Most enterprise systems management technologies were developed against these early requirements for central control. These vendors invested heavily in back-end architectures. BMC, CA, HP, Landesk, McAfee ePO, Microsoft SCCM (yes they claim peer to peer but you still need like 10 agents and a mess of back-end servers), Symantec/Altiris, and Tivoli, are all head-end server centric technologies. Essentially they maintain the intelligence at the server level and issue commands to agents when it is time to perform certain tasks.

There are several problems with this model, especially at scale, which include:

• The amount of infrastructure and cost to support the management or security tools.
• The tools tend to be brittle and do not easily adapt to dynamic environments or conditions.
• Penalties of time, with common tasks taking days or weeks.
• Inherent problems with management of remote, mobile, or intermittently connected computing devices.

The model needs to be reversed with the intelligence distributed out to the computing devices, whether they are physical or virtual, whether they are connected to the corporate LAN or are roaming through an airport, hotel, or Starbucks. These intelligent agents should be able to function independent of a back-end server and be able to dynamically and continuously assess, enforce and remediate the health and security of computing devices in real-time. For the record this is how BigFix works, but as the CTO, you must have known I was going to mention them. This post, however, looks at the future of systems and security management and how to better adapt distributed computing and collective intelligence to deal with dynamic threats in increasingly decentralized and global computing environments.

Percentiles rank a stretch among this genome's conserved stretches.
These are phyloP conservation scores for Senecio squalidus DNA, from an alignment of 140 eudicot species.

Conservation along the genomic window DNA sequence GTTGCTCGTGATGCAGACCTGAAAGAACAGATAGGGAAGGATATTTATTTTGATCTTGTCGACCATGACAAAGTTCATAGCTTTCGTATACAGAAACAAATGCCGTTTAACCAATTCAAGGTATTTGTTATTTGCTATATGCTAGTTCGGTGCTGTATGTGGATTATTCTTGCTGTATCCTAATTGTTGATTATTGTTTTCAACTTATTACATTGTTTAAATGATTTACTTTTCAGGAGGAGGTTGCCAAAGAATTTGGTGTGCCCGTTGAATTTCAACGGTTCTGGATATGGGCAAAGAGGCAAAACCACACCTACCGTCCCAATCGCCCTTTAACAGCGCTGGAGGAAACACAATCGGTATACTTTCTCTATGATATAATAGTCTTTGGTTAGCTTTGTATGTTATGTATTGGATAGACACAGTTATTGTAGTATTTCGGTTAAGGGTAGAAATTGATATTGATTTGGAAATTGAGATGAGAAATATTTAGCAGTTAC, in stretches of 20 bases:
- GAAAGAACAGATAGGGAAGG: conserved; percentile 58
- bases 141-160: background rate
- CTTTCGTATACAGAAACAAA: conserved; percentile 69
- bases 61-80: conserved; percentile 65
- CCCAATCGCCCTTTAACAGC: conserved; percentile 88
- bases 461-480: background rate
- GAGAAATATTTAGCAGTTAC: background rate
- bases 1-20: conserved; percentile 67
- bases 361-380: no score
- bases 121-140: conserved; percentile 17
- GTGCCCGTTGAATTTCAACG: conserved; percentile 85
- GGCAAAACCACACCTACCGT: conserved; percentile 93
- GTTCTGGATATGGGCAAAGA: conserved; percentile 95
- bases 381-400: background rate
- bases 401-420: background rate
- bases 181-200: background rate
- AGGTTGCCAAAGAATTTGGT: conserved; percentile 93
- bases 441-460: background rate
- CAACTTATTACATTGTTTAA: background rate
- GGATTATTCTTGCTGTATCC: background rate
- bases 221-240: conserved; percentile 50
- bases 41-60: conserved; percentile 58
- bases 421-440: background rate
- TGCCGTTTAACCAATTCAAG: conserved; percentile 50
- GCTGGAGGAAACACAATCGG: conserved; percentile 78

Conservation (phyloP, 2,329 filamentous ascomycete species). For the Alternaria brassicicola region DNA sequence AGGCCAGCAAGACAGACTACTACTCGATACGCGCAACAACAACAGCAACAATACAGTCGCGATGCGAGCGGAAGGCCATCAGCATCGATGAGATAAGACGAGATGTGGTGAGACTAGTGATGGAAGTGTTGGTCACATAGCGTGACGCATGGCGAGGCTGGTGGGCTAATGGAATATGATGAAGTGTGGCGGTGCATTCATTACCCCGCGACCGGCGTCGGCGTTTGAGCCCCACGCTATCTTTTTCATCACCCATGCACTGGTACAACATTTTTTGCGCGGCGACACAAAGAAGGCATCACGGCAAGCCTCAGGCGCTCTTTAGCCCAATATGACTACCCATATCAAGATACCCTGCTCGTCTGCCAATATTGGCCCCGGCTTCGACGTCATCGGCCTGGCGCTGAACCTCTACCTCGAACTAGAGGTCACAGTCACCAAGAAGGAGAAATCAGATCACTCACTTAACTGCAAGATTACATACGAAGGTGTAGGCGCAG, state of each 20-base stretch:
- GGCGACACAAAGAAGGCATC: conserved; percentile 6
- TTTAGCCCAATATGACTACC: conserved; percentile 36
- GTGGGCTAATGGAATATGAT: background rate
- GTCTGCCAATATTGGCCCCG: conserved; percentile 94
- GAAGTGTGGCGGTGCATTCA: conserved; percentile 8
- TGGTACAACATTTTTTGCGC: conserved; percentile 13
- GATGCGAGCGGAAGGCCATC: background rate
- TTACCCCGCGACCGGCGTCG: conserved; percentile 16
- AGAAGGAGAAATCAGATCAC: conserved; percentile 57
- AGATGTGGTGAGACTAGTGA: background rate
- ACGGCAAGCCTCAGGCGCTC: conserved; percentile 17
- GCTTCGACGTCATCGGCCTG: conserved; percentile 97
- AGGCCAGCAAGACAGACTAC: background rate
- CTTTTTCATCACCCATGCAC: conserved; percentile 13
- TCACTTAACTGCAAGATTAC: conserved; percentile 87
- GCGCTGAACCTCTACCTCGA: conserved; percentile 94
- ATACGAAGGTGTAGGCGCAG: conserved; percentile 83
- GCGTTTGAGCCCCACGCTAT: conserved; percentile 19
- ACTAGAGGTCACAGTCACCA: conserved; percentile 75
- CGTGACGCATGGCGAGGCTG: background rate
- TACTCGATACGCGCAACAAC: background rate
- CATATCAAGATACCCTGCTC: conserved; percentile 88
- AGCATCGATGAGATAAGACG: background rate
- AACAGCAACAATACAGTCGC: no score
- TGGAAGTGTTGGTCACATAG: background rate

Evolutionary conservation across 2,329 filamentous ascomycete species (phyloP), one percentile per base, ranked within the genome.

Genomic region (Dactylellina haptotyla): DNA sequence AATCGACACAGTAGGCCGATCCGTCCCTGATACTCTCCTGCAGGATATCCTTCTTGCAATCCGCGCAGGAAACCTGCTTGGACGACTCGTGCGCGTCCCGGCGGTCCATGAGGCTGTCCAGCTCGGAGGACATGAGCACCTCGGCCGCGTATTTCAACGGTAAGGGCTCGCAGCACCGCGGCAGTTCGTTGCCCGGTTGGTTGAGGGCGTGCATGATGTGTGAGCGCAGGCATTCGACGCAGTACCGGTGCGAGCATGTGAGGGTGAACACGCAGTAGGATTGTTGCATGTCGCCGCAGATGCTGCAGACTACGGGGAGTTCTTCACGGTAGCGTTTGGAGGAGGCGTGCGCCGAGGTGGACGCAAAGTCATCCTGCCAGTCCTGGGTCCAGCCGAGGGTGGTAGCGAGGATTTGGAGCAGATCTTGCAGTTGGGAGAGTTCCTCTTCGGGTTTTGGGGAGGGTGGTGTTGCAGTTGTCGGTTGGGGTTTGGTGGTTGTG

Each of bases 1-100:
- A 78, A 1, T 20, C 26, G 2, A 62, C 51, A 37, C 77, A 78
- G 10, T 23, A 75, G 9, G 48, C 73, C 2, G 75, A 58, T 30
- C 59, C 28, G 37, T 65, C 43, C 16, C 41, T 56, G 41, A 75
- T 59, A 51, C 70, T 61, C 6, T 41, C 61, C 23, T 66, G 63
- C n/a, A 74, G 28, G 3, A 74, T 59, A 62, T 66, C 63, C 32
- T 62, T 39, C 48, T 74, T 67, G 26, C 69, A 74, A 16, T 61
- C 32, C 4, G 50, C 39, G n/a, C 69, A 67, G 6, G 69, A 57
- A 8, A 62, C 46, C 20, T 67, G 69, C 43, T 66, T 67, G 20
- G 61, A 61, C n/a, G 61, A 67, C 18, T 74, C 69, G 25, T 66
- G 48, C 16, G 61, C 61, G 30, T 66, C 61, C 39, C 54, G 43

The Problem with Network Security

Before I continue, I think it important to note why it is so critical that end-point security is improved and why relying on network security alone will become inherently unreliable.